The agreement calls for CVS’ 23 MinuteClinic brand clinics in the Chicago area and Bloomington, and Advocate, which operates 10 hospitals in Illinois, to work together on a variety of protocols in a more robust relationship between the traditional provider of inpatient and outpatient medical care and a retail clinic. Financial terms were not disclosed. Get the full story »

Abbott absorbable stent shows good results

Abbott Laboratories Inc.’s experimental Absorb heart stent, designed to dissolve and thereby restore the blood vessel’s natural flexibility, has proven safe and effective a year after being implanted in patients, researchers said. Get the full story »

Job worries drive growth in plastic surgery

Eye lifts lead the growth in plastic surgery. (Reuters)

As the U.S. economy gets a lift, so do faces. More than 13 million cosmetic plastic surgeries were performed in the U.S. during 2010, up 5 percent from 2009, according the American Society of Plastic Surgeons, or ASPS.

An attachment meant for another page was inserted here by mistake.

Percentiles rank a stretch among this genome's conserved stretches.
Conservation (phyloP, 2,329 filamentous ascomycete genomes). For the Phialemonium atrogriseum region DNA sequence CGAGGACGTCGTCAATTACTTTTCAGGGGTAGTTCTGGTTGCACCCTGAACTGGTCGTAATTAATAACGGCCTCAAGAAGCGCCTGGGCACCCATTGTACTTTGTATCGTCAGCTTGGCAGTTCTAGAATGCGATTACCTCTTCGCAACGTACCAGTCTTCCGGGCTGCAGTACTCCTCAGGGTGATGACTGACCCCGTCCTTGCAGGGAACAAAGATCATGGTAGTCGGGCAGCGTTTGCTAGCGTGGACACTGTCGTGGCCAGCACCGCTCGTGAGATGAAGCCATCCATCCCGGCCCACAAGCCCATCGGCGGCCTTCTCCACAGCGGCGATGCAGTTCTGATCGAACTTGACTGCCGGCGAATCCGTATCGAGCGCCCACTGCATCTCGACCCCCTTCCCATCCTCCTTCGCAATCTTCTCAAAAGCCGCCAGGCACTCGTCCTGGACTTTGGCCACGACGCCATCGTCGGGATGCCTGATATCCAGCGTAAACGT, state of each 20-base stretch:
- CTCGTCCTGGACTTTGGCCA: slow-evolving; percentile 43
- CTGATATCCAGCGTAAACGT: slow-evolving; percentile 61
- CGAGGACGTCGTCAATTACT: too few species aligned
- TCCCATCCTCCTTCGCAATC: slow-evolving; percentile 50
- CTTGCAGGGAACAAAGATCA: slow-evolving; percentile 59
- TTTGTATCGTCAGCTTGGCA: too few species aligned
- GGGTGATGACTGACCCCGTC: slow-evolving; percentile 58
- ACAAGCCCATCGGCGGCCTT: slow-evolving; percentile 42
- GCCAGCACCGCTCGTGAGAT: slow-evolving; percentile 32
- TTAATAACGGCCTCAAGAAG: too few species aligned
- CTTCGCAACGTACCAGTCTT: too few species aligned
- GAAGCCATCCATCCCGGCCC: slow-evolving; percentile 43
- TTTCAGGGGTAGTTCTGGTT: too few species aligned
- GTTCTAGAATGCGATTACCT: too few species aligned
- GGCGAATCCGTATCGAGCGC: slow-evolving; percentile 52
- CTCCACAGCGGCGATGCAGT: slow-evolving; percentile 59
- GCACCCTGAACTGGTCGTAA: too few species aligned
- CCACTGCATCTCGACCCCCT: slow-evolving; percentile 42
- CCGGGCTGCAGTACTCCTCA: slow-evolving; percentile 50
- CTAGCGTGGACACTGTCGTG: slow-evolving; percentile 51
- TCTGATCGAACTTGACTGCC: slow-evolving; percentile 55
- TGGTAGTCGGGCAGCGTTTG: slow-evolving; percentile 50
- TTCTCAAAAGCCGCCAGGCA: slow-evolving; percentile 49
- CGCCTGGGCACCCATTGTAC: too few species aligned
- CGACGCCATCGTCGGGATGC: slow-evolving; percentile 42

Phillip Haeck, president of the ASPS, has noticed a sharp increase in plastic surgeries in his own practice. And much of his business is coming from men over the age of 55 who are concerned about keeping their jobs. Get the full story »

Abbott gets approval for wireless test device

Abbott Laboratories said Tuesday that it received marketing approval for a version of its i-STAT 1 blood testing system that can transmit results wirelessly. Get the full story »

Improved Medtronic defibrillator wins U.S. OK

Medtronic Inc. has won U.S. approval for a new generation of implantable defibrillators designed to cut back on inappropriate shocks delivered by the devices, the company said on Monday.

A defibrillator is designed to shock a dangerously irregular heartbeat back to its normal rhythm. Get the full story »

Weight-loss surgery backed for some diabetics

A diabetes expert group backed the use of weight-loss surgery Monday for the treatment of type 2 diabetes in severely obese patients.